Federal Judge Orders Environmental Reassessment of DAPL


But a recent ruling from a federal judge has put its future in question once again.

It was unclear whether the judge would agree that the line should be shut.

In a statement, ETP said pipeline operations will continue as the "limited" process unfolds to review the issues raised.

The courts have previously rejected legal arguments to shut down the pipeline. When the town raised concerns about a potential oil spill, the pipeline was rerouted to the south in order to go under the river near the tribe's reservation.

The judge hasn't said whether the pipeline will have to stop operating while the Army Corps conducts another analysis. The Administration ordered the Corps to supplement an earlier Environmental Assessment with a more in-depth Environmental Impact Statement on the pipeline. Although the vocal opposition to DAPL attracted national attention and stalled the project, Trump issued an executive order days after being sworn-in that gave the Army Corps the green light to finish construction. "For now we'll keep hoping for something that prevents the flow of oil". After years of wrangling with the Obama administration through endless court challenges, the final approvals were received and the business of getting energy products to market is underway. "The previous administration painstakingly considered the impacts of this pipeline, and President Trump hastily dismissed these careful environmental considerations in favor of political and personal interests".

Boasberg found Wednesday that the impact to the quality of the human environment was one area that the Army Corps failed to adequately address before granting the easement.

"The EA is silent, for instance, on the distinct cultural practices of the tribe and the social and economic factors that might amplify its experience of the environmental effects of an oil spill".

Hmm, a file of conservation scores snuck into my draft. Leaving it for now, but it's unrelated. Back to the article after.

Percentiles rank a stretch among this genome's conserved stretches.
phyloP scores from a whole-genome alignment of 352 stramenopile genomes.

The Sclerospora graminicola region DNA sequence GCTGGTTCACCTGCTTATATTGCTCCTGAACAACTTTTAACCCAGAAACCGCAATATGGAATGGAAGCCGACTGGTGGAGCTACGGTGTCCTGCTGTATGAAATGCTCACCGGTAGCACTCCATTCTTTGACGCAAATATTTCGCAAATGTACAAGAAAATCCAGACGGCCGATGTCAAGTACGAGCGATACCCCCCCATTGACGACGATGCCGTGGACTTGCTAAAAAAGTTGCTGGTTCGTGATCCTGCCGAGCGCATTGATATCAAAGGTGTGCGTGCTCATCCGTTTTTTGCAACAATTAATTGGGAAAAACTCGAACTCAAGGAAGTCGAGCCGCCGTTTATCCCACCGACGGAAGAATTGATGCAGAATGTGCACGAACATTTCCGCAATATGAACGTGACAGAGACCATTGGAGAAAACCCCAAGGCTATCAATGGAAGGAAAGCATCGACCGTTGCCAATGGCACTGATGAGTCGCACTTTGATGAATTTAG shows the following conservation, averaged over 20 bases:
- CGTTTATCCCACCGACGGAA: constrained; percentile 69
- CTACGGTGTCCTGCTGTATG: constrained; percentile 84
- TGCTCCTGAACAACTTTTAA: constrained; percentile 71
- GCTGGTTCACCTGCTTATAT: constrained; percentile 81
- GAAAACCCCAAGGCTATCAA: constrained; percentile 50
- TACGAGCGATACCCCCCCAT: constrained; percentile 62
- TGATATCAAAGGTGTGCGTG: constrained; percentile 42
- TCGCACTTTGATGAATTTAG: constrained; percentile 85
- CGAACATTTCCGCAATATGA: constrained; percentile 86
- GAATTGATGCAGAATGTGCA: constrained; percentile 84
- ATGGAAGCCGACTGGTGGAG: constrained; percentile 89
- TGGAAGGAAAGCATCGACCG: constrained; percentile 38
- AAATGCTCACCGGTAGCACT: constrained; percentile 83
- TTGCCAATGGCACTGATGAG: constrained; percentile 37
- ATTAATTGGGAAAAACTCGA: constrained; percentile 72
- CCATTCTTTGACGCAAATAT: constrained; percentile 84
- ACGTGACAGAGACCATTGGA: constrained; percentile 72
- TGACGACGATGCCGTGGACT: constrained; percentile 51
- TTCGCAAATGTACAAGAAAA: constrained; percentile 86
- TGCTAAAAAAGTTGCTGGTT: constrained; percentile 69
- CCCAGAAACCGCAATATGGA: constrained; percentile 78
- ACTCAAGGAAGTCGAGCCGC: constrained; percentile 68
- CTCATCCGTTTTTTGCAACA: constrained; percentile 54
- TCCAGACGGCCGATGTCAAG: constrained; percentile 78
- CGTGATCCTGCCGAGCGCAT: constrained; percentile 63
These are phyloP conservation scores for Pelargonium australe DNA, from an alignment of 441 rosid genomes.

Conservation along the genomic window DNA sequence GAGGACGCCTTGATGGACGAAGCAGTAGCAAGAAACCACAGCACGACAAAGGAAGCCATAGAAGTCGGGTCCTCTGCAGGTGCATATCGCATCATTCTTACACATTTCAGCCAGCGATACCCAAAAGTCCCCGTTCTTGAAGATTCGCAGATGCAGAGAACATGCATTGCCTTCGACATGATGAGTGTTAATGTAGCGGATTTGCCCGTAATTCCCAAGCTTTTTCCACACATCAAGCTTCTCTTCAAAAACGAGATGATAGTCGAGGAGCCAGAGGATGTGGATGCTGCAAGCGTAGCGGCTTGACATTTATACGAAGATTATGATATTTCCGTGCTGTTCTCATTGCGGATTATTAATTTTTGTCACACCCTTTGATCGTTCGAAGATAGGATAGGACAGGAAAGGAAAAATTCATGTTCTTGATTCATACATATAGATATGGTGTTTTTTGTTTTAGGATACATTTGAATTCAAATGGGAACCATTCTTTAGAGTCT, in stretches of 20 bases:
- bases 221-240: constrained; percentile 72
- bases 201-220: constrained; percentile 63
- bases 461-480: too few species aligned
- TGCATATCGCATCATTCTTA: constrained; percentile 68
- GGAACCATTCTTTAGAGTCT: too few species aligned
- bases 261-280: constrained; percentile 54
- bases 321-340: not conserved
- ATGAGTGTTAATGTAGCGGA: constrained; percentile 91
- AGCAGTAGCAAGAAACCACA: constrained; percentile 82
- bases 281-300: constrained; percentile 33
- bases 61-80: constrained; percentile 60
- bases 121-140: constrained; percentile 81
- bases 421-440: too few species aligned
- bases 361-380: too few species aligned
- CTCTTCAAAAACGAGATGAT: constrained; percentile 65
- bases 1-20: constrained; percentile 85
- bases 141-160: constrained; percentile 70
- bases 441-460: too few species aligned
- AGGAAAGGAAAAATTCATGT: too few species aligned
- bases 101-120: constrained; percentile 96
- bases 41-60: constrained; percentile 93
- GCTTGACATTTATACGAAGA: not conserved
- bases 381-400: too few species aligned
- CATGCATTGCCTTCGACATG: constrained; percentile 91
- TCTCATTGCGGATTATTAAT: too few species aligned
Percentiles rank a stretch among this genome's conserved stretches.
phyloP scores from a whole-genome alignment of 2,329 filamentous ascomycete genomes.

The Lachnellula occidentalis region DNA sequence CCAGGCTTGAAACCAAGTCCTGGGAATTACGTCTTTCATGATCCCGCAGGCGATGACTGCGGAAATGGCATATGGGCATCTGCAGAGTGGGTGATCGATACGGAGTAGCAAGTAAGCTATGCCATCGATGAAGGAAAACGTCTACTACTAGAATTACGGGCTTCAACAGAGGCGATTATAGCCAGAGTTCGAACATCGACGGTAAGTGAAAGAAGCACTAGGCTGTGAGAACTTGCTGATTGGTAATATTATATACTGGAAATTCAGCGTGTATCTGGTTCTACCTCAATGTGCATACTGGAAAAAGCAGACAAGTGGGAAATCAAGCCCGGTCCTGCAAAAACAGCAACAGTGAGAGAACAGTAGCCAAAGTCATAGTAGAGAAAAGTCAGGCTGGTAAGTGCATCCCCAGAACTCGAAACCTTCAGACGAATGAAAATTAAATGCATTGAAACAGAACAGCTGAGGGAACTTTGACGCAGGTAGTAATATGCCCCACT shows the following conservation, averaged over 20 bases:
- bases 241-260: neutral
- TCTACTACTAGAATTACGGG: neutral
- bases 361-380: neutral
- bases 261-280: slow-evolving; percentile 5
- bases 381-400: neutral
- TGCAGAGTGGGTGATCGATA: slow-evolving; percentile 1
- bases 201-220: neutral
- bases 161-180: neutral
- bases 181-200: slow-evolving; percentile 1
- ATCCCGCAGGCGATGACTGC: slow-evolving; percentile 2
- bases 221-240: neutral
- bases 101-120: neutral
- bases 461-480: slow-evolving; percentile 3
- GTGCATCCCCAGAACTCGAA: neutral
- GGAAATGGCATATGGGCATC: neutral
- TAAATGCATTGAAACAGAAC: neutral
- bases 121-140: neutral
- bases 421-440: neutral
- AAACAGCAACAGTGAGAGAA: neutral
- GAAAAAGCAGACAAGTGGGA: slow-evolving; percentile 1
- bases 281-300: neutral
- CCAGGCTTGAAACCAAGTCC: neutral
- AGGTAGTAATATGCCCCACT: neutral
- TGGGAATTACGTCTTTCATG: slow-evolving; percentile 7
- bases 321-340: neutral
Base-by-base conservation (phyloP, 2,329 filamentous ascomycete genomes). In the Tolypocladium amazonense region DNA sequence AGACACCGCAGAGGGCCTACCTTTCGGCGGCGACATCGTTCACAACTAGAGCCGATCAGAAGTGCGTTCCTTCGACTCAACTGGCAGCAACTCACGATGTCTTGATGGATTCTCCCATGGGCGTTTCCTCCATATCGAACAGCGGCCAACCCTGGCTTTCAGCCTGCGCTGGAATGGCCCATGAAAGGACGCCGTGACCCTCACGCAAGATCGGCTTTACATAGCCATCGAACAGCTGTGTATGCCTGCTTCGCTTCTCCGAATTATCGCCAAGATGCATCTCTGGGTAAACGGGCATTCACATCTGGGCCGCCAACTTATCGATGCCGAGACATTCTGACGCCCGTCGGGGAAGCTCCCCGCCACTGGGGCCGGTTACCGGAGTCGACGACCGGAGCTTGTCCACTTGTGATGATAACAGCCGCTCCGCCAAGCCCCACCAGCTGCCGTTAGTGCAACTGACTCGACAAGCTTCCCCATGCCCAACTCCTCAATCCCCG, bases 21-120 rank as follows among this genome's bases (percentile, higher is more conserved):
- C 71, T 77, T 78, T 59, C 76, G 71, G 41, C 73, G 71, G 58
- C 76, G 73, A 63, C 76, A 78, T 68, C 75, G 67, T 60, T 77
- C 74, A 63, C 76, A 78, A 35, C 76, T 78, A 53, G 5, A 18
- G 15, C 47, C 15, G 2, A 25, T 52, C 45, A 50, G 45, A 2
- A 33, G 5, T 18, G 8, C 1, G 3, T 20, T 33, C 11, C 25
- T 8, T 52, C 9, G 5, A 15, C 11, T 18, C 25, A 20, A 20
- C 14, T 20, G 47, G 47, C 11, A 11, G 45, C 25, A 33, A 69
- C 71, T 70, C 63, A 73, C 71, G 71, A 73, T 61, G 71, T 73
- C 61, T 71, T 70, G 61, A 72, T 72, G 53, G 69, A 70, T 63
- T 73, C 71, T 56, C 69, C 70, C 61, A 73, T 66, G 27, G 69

The pipeline has been the focus of legal maneuvering and protests for months. Hollywood celebrities including Mark Ruffalo and Leonardo DiCaprio flocked to the Standing Rock reservation to lend support.

Yesterday's opinion concludes that "the court is hard pressed to conclude that the Corps' selection of a 0.5-mile buffer was reasonable".

It's not just the tribe welcoming Boasberg's decision.

The two sides are ordered to reappear in court on June 21.

Likewise, the GAIN coalition, a pro-infrastructure group, hailed the ruling for affirming much of the Corps' review.

Image: The Dakota Access Pipeline during its construction in central Iowa.

Boasberg ruled that part of the original permitting decision that cleared the way for the pipeline was inadequate, as the tribes had insisted.

"Such a move, of course, would carry serious consequences that a court should not lightly impose", Boasberg says. The schedule will likely be set during next Wednesday's hearing. After the Obama administration denied the easement permit on December 4, the Army Corps said it would conduct the environmental impact statement. Last summer, thousands of people gathered near the construction site to try to shut down the pipeline through protest.